Did Lance Armstrong Ever Dope? An Expert Weighs In At UT

A visiting Danish scholar and doping expert admitted Friday that he was a bit nervous to speak about Lance Armstrong in Austin, where the cyclist is perhaps the city’s favorite son.

In the sport that started the moral panic around using performance-enhancing drugs, the seven-time Tour de France winner has never failed a drug test. Still, over the course of a long and dominant career, there has been no shortage of talk. Recently, it’s even intensified.

Verne Moeller, a sport science professor at Aarhus University, said cycling’s testing system may not be efficient enough to have caught Armstrong if he had doped.

But whether he did or didn’t, Moeller said, doesn’t diminish his achievements when other riders did — and he still beat them. “No matter what the truth is about Lance Armstrong,” Moeller said, “I think it is safe to say what he has accomplished as a rider merits the admiration he has received.”

Moeller is the author of Elite Sport, Doping, and Drug Policy and The Doping Devil. He spoke in Bellmont Hall as part of UT’s McCraw Lecture series. 

The review Moeller gave of cyclists who had been caught doping — Jesus Marzano, Jörg Jacksche, Bernhard Kohl, and Floyd Landis among them — was eyebrow-raising. All said doping was routine in their sport.

“Either you dope or you are ousted,” Marzano said in 2003.

“I was tested 200 times during my career,” Kohl said in 2008. “One hundred times I was doped, so I couldn’t believe it when I got caught.”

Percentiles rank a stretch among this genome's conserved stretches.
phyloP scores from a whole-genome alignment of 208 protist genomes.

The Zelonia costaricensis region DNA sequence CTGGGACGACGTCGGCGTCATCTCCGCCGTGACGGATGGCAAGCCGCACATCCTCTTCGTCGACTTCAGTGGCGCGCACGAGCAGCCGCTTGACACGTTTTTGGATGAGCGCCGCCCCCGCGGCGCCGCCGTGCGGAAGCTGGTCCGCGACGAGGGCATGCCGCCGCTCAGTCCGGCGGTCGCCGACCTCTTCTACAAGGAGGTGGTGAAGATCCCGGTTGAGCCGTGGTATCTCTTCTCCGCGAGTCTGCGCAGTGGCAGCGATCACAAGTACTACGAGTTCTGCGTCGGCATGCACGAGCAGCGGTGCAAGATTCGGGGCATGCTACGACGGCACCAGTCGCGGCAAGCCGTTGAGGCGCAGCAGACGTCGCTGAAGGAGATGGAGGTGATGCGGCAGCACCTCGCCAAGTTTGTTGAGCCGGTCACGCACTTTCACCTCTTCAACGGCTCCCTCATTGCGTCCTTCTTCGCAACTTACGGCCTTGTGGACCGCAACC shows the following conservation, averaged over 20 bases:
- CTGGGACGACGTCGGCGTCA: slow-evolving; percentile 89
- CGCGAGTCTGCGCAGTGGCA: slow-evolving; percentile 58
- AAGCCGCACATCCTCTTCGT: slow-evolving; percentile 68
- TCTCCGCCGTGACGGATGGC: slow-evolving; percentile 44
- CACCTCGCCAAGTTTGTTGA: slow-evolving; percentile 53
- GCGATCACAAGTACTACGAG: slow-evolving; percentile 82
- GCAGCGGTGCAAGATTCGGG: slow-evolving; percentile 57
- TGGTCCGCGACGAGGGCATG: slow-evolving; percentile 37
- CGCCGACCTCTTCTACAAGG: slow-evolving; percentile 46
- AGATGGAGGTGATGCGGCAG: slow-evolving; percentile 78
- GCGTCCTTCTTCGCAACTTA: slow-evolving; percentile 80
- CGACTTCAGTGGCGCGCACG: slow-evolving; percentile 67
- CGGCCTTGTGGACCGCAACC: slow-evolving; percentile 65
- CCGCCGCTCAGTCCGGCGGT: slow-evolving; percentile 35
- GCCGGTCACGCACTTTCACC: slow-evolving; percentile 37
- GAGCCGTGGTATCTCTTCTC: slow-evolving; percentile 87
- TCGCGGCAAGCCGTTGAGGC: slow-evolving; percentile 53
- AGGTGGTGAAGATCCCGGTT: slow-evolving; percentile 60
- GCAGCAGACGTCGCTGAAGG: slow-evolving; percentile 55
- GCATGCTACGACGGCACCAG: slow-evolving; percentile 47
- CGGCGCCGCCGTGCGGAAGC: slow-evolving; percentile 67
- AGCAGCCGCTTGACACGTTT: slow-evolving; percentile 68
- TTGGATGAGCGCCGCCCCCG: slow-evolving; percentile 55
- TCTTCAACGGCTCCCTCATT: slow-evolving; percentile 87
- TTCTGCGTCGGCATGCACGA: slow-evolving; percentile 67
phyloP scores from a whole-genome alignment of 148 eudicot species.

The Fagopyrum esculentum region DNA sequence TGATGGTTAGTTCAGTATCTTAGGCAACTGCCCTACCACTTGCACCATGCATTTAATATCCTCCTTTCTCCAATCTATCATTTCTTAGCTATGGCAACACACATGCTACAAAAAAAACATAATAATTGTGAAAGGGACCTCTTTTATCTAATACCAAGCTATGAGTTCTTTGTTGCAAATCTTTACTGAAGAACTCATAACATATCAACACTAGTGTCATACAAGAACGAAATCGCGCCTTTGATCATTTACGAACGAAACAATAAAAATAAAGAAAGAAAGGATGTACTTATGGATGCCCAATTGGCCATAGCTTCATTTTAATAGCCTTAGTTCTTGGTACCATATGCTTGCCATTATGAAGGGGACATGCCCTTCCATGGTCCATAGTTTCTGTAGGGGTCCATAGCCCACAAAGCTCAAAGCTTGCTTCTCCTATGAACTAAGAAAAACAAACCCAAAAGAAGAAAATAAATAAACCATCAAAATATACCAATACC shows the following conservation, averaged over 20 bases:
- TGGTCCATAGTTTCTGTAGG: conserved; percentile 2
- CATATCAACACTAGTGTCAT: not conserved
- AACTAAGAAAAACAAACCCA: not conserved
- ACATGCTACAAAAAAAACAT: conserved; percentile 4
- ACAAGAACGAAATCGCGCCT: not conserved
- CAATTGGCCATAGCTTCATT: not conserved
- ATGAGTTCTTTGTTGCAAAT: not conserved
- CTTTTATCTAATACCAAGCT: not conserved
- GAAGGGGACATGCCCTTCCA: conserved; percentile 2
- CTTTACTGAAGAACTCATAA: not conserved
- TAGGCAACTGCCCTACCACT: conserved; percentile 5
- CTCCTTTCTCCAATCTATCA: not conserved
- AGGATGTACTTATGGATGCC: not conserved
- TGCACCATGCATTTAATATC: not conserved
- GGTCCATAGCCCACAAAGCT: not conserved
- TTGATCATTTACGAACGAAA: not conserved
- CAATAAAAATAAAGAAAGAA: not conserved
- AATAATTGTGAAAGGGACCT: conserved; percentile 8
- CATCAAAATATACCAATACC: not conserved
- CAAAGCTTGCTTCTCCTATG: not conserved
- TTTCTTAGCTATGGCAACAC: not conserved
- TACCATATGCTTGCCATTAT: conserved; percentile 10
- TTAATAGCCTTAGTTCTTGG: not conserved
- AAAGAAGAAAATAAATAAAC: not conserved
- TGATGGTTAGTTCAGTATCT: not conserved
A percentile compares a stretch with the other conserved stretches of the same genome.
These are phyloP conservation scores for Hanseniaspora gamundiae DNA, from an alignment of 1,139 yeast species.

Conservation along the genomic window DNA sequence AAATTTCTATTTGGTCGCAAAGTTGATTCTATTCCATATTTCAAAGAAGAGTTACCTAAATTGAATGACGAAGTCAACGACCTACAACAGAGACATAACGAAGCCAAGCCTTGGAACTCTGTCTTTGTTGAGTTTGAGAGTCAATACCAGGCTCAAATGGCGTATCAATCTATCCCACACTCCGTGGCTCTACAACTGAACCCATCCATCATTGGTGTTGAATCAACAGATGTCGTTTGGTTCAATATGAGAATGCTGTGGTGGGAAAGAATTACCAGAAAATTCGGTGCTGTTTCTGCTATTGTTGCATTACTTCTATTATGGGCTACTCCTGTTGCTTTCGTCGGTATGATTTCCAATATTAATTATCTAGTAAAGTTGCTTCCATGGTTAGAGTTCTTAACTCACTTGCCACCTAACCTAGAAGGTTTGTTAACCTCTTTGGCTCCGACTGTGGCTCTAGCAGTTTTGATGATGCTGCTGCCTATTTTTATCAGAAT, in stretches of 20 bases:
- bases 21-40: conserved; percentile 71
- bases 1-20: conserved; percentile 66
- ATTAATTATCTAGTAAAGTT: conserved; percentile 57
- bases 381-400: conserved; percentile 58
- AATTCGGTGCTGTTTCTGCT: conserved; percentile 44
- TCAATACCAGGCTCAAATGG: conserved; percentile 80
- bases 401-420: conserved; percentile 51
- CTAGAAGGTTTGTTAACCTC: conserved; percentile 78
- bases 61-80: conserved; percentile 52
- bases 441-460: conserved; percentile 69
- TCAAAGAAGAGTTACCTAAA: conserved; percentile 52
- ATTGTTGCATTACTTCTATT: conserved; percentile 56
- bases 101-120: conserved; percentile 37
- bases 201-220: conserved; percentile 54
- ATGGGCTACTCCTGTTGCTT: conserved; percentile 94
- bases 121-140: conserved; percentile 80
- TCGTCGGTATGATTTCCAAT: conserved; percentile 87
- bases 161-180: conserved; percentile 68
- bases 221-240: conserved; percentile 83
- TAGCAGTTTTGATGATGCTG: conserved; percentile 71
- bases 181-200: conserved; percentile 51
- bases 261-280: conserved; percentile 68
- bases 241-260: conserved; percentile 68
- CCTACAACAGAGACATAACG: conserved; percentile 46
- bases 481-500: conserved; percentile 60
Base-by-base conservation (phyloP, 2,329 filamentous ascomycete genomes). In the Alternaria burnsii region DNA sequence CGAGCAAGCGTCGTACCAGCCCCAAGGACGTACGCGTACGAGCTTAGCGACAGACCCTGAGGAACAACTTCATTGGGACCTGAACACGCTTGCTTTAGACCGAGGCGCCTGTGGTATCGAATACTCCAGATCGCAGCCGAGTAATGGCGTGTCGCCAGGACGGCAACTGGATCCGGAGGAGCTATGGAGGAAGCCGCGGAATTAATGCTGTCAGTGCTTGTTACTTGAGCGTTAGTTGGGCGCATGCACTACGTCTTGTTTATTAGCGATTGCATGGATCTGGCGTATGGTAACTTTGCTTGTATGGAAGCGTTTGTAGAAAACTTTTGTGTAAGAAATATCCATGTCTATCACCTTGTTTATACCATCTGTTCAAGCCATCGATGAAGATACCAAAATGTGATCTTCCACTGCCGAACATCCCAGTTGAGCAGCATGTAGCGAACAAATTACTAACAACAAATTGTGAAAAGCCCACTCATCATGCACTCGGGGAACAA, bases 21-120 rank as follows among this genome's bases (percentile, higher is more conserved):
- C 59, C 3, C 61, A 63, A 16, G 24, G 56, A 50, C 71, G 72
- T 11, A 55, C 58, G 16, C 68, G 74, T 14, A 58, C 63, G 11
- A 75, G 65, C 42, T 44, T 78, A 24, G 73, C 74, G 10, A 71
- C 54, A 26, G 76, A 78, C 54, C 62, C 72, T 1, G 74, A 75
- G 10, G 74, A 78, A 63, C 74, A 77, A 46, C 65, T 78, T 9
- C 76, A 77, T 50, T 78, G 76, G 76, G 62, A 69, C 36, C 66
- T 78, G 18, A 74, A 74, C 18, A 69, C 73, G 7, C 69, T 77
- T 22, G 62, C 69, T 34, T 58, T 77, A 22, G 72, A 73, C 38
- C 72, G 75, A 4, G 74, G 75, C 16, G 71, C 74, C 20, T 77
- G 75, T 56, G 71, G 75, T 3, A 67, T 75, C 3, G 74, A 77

The head of the International Cycling Union, which regulates the sport, said those riders weren’t to be trusted.

But this good guys vs. bad guys narrative put out by the media has not been helpful, Moeller said. “I think we need to go beyond the idea of heroes and villains, good and bad athletes, to see where the real fault lies” — in the management of the sport. The all-or-nothing concept of using performance-enhancing drugs hasn’t kept up with modern times.

Substances like EPO and human growth hormone do have profound effects on muscles and endurance, Moeller pointed out. To level the playing field, he suggested thinking about thresholds. That way, athletes could have testosterone to a certain level, hermaphorone to a certain level, and so on. “Science is both good and bad,” he said. “It’s not an ideal solution, but perhaps the best.”

Lance Armstrong. Photo from UT Public Affairs.




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